What is a Carrying Value of a Bond?

Definition: The carrying value of a bond is the par value or face value of that bond plus any unamortized premiums or less any unamortized discounts. The net amount between the par value and the premium or discount is called the carrying value because it is reported on the balance sheet. You could think of this net amount being carrying to the balance sheet. Carrying value is often called the carrying amount or book value of the bond.

What Does Bond Carrying Value Mean?

Since interest rates fluctuate daily, bonds are rarely issued at their face value. Instead, most bonds are issued at a premium or discount depending on the difference between the market rate of interest and the stated bond interest on the date of issuance. These premiums and discounts are amortized over the life of the bond, so that when the bond matures its book value will equal its face value.


As you can see from this bond amortization schedule, column D and column E always add up the the bond par value or face value of $500,000.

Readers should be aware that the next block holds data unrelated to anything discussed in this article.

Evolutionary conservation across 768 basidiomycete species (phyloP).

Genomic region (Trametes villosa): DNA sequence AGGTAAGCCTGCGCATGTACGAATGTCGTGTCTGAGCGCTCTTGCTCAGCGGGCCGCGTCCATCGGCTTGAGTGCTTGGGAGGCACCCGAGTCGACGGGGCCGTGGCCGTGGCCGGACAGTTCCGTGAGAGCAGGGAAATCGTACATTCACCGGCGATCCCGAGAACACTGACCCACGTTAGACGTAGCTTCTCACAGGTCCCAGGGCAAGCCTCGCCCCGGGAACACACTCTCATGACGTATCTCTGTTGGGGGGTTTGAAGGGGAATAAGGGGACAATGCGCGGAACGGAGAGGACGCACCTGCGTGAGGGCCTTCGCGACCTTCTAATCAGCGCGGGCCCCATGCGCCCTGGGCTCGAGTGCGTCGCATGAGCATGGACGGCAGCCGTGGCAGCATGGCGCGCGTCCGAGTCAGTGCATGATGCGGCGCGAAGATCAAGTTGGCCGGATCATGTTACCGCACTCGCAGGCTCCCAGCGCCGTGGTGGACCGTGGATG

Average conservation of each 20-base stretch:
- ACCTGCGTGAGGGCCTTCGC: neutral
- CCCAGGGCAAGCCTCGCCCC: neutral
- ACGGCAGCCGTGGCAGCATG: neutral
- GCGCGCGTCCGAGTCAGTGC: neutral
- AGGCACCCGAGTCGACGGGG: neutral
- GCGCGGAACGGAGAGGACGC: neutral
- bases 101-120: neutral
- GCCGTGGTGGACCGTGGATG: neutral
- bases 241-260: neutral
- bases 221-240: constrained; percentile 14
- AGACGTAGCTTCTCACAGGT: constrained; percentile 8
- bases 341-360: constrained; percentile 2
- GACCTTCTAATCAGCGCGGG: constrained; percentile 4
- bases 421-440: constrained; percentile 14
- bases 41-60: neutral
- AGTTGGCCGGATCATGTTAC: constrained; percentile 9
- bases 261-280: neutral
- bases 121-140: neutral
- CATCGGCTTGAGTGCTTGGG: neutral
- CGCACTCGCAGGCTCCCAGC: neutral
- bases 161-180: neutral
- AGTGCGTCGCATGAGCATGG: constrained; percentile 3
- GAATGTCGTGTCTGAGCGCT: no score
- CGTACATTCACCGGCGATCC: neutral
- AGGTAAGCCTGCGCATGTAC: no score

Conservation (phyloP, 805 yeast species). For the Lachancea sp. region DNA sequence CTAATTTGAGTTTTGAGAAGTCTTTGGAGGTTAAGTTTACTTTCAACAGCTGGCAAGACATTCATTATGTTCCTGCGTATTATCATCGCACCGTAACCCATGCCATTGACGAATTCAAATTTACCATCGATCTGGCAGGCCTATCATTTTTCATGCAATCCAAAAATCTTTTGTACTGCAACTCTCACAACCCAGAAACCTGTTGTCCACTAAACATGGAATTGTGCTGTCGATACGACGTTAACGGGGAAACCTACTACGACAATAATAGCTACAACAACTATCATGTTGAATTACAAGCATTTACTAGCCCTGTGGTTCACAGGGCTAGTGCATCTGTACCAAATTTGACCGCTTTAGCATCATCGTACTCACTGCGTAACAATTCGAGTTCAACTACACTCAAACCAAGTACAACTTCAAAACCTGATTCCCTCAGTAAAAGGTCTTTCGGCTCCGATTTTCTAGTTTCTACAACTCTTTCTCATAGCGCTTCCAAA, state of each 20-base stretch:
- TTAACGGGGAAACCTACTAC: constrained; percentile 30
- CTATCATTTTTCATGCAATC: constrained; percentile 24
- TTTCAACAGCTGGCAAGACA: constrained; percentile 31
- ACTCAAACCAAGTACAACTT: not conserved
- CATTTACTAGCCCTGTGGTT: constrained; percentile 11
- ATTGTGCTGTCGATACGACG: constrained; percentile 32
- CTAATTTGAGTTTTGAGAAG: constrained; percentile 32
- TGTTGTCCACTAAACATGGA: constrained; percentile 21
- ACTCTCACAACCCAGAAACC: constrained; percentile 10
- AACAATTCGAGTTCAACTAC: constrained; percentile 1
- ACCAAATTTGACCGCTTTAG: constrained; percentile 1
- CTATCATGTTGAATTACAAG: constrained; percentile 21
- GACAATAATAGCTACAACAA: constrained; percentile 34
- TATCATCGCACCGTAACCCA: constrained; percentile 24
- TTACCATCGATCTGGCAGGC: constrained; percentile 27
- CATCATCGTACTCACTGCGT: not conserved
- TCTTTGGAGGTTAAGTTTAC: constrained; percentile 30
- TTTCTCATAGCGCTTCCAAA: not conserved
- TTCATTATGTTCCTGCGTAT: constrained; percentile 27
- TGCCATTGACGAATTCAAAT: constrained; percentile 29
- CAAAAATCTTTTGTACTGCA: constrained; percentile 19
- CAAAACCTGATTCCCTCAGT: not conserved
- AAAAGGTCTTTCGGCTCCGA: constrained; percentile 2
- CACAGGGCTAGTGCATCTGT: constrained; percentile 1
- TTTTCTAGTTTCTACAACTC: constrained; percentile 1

Bond Discount Amortization Schedule Example

Download this accounting example in excel to help calculate your own Bond Discount problems.


When bonds are issued a premium or discount account is created. This account equals the difference between the face value of the bond and the actual cash collected from the bond sale. On the financial statements, the bond premium or discount account is netted with the bonds payable to arrive at the carrying value of the bond.

The carrying value or book value of a bond is the actual amount of money that the bond issuer owes the bondholder at any one point in time. That is the bond par value less any remaining discounts or plus any remaining premiums.